The GDPR also imposes a presumption that consent isn’t freely given if there is “a clear imbalance between the data subject and the controller.” This provision prevents the use of the fiction that highly-coerced “consent” is valid consent.
Another good thing that the GDPR does is to not allow organizations to require people’s consent to certain uses of data order to obtain a service unless necessary for the service. HIPAA has such a requirement too – an authorization to use protected health information for marketing can’t be required in order to obtain medical treatment.
The GDPR also has a purpose specification requirement: If a data subject consents to the use of personal data for one purpose, then the data can’t be processed for a different unrelated purpose without obtaining a new consent. In contrast, many other privacy laws omit purpose specification, one of the fundamental Fair Information Practice Principles (FIPPs).
(7) Follows the Data
The GDPR follows the data. This is a very important component of a privacy law. Organizations often transfer personal data to other entities.
Many privacy laws focus just on the contracts vendors make with these entities, making sure that the contracts include some provision assuring compliance with the law. But this isn’t good enough. Many organizations just sign these contracts but don’t comply. Their only penalties for failing to comply are contractual – the regulators often lack the ability to enforce against these organizations.
The GDPR covers the entities that are the controllers of the data (“data controllers”) and also the entities that receive data from controllers to perform functions for the controllers (“data processors”). Enforcement thus follows the data.
When a law fails to follow the data, the data readily falls outside the enforcement ambit of the regulator. These are leaky laws that expose data to a lot of risk in today’s world where data is often outsourced to third party vendors for various functions.
(8) Vendor Management and Data Transfer
The GDPR imposes significant obligations on controllers that contract with processors.
Many controllers have numerous vendor agreements with various companies that perform functions involving personal data. The GDPR requires that controllers perform due diligence in selecting vendors, that controllers have certain provisions in their contracts with vendors, and that controllers monitor vendors for compliance.
Vendors – or “processors” under the terminology of the GDPR – also have obligations under the GDPR and can face penalties for failure to comply.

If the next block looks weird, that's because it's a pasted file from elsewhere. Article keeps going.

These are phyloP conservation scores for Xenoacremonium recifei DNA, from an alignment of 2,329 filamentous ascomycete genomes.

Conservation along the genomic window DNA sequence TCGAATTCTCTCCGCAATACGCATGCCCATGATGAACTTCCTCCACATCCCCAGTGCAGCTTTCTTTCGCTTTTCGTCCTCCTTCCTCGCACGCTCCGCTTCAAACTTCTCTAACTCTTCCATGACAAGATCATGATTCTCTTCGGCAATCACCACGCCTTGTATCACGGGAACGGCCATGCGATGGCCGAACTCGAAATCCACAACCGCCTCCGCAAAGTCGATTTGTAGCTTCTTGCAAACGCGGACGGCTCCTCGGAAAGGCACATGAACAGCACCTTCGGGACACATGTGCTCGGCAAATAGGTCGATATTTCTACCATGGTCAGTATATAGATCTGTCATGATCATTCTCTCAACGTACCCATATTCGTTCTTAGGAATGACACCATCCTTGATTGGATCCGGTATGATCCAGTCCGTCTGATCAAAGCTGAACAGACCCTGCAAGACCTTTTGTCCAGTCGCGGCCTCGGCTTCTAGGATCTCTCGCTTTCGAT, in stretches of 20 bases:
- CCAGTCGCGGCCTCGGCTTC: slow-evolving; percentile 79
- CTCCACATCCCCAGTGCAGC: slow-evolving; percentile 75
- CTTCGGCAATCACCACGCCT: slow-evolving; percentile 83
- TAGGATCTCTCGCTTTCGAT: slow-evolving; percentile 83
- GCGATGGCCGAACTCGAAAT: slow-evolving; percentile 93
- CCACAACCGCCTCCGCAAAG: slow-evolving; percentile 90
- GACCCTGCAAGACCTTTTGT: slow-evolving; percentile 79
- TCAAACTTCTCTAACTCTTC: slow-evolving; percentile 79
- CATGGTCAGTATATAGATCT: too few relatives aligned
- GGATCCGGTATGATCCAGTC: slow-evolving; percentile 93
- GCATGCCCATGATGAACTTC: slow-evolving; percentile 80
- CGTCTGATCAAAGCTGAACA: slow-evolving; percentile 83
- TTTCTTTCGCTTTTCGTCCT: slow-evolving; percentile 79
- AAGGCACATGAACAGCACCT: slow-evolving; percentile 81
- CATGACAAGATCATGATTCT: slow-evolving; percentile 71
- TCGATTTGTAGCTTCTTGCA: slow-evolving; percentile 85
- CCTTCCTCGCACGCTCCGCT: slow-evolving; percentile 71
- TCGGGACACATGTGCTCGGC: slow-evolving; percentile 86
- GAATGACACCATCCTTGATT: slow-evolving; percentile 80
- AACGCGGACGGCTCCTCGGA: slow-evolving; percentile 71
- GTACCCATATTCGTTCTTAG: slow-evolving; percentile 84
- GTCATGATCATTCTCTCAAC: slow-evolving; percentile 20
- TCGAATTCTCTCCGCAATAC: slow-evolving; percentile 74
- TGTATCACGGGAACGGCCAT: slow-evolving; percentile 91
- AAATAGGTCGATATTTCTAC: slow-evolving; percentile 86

Under the GDPR Article 28, when selecting processors, controllers must make sure that the processors provide “sufficient guarantees” of their ability to comply with the GDPR.
There must be a contract between the controller and the processor. The GDPR sets forth a series of requirements for these contracts. This is an important thing to include, as many vendor agreements lack all of the essential elements.
The GPDR also restricts the transfer of personal data to other countries. There must be an “adequate level of protection” in order for data to be transferred to these countries. The US has no such requirement.
These provisions of the GDPR ensure that data doesn’t start losing protection as it flows from one organization to another and from one country to another.
(9) Attention-Grabbing Penalties
The GDPR has penalties that make upper management pay attention. Fines for the most serious violations can be as high as either 20 million euros or 4% of total annual worldwide turnover, whichever is higher. Less serious violations can involve fines as high as either 10 million euros or 2% of total annual worldwide turnover, whichever is higher. Overall, under Article 83, administrative fines are to be “effective, proportionate and dissuasive.”
These fines are very hefty. For many organizations, upper management will not devote significant attention or resources unless there’s a significant risk. The GDPR penalties create such a risk, and they drive greater resources. Good privacy protection depends upon upper management caring and devoting the necessary resources.
Far too many privacy laws lack strong enough penalties to make organizations take compliance seriously. The penalties must ensure that organizations are never be better off for having violated a privacy law.
(10) Data Protection by Design and Default
Unlike many privacy laws, the GDPR directly addresses design. As Professor Woodrow Hartzog demonstrates persuasively in his book, Privacy’s Blueprint, technological design plays an essential role in privacy protection, and laws often fail because they don’t address design.
Article 25 of the GDPR mandates that data protection be built in starting at the beginning of the design process. This means that data protection cannot be an afterthought and must be documented.
By default, only personal data necessary for each specific purpose of the processing should be processed. Default settings should be set so that personal data isn’t accessible to an indefinite number of people.
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For a long time, privacy has been a vague consideration for organizations. The result of this was that for many organizations, what it meant to protect “privacy” was just doing a handful of things, often easy things. There was no recipe for privacy, so one just threw in some ingredients and claimed it was done. But, in fact, it was only partially baked.
The GDPR supplies a recipe, one that is clear enough to get upper management to avoid leaving out key ingredients.
My main hope is that the EU regulators don’t snatch defeat from the jaws of victory by failing to effectively enforce the GDPR. Enforcement should be strong without being crippling, consistent and not arbitrary, rewarding of reasonable efforts and good faith, practical and strategic, and sufficiently frequent so as not to appear as a remote risk.
The GDPR is a great achievement, a major step forward for privacy protection. Time will ultimately supply the full verdict on the GDPR, but at this time, the GDPR sets the standard.
With so much worry and stress over GDPR, I think it is important to take a moment and admire it as a grand legislative achievement. It is an immensely intricate law, and it addresses an incredibly challenging set of problems. So, let’s pause in the freak out about May 25 and offer a toast to the GDPR – it deserves our praise and admiration.
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This post was authored by Professor Daniel J. Solove, who through TeachPrivacy develops computer-based privacy and data security training. He also posts at his blog at LinkedIn, which has more than 1 million followers.
Professor Solove is the organizer, along with Paul Schwartz, of the Privacy + Security Forum (Oct. 3-5, 2018 in Washington, DC), an annual event designed for seasoned professionals.